Opportunities to Act on Goals

or How I Tamed my Morning Glories and Made my Garden Flourish

More musings on Succeed: How We Can Reach Our Goals by Heidi Grant Halvorson

I have often felt that I just didn’t have time to achieve my goals.  Partly because I have lofty and numerous dreams, and also because of what I have believed in the past was a fatal flaw.  My flaw – one of my most difficult and most related to not achieving my dreams – is that I’m very challenged when it comes to maximizing my time.

I now believe I was right and wrong.  And I’m learning how to handle both.

I was right about having too many goals – and Heidi’s book deals with how to recognize when to give up on or postpone a goal; I’ll leave that for another time.

I was wrong that I don’t have time to meet my goals.  I now have the confidence that I absolutely can meet them, and that I have what it takes to do so.

Some strategies may need revising, some traits like willpower and time optimization need strengthening — but one of the things I’m so excited about is that I know I can do all of those things.  In fact, I’ve already started to and am seeing glorious results.

Some things I’m doing that I wasn’t a short time ago:


Exercising daily.

Purposefully moving my body at least every two hours.  (Research shows that’s important for optimal health.)

Getting the dishes done more frequently.

Responding to more of my email.

Taking better care of myself in areas like eating more raw vegetables and going to bed earlier, among other things.

Doing the difficult or not-as-fun stuff before I go off on curiosity expeditions.

And – for the first time in years – my garden is not co-opted by my beloved morning glories.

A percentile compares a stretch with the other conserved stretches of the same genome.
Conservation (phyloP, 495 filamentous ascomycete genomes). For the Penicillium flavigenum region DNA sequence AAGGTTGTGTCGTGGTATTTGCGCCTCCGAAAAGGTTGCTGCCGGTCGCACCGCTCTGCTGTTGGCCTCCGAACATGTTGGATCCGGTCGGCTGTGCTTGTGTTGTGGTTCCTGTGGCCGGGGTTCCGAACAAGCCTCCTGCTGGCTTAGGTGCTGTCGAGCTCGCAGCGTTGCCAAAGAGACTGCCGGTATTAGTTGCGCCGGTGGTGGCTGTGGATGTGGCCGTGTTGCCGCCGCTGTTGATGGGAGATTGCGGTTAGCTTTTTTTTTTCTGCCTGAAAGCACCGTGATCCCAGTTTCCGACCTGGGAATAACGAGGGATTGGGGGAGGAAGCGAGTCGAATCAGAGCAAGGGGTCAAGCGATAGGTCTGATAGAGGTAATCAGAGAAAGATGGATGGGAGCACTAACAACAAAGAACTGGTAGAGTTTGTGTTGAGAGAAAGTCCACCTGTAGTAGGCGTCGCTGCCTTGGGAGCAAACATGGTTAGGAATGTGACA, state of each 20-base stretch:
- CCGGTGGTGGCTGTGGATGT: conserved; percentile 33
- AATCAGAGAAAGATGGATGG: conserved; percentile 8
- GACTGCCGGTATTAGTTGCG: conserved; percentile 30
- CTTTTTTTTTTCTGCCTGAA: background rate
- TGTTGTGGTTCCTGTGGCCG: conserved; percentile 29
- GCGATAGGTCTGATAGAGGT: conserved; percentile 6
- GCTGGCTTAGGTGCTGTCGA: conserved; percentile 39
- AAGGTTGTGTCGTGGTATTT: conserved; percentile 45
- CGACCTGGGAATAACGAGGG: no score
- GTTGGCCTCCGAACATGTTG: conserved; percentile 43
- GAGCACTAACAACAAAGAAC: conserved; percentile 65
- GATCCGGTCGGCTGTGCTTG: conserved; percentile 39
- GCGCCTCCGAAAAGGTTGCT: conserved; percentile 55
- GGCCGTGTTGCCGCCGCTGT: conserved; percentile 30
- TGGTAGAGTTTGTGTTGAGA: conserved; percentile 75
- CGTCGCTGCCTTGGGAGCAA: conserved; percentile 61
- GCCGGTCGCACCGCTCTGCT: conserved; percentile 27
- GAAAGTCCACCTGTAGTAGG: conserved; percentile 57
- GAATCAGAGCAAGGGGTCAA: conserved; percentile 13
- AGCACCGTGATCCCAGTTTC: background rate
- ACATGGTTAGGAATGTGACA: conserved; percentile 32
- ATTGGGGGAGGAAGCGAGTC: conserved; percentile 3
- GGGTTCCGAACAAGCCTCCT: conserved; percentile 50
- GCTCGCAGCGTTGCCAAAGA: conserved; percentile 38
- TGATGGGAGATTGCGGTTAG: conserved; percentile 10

And the more I do them, the easier it is to do them again, and – most importantly – the more confidence I have that I can do even more: that I can ultimately do what it takes to meet my goals and even make my dreams come true!

And if I can do it, you can do it.

Some tips:

1. Make it easy

Make it as easy as possible to make progress on your goals. 

 – Have a system by the door to deal with physical mail and papers. 

 – Set out your exercise clothes and equipment, both to remind you and to make it quick to change and get going. 

– Place items for errands where you can’t miss them on your way out (I put mine on the floor right in front of the door) — so library books get taken back and I actually take my reusable bags to the grocery store!

2. Be clear

Know what you want to accomplish, and where that is in the list of other things you want to do.

When you think of something that needs doing, write it down – get it out of your head so your mind is free to be creative and do higher-level thinking.

Have a system for prioritizing your to do list.  Depending on the length of the list, your schedule, and your personality, you might want to review the list daily, weekly, or monthly — the important thing is that you do it on a regular basis.  Cross off what’s been done, move things around according to shifting priorities, list the three most important things to get done.

Ah!  Feel the peace of knowing you’re working on the most important tasks, and that nothing essential is falling between the cracks.

3. Customize your schedule

Work on difficult or challenging tasks when you have the most energy; save the fun or ‘mindless’ tasks for when you’re more fatigued.  Do small tasks during little breaks between appointments, or when you’re waiting to pick up your kids or sitting in the doctor’s office.  Which brings us to:

4. Take advantage of opportunities

We all have dead space in our days – minutes here and there that we could be doing something if only we knew what it was.  Plan for those: look at your to do list to see what you can do as moments arise — can you make a couple phone calls, answer a few emails?  Think how nice to get to the end of the day or the week with so many items checked off!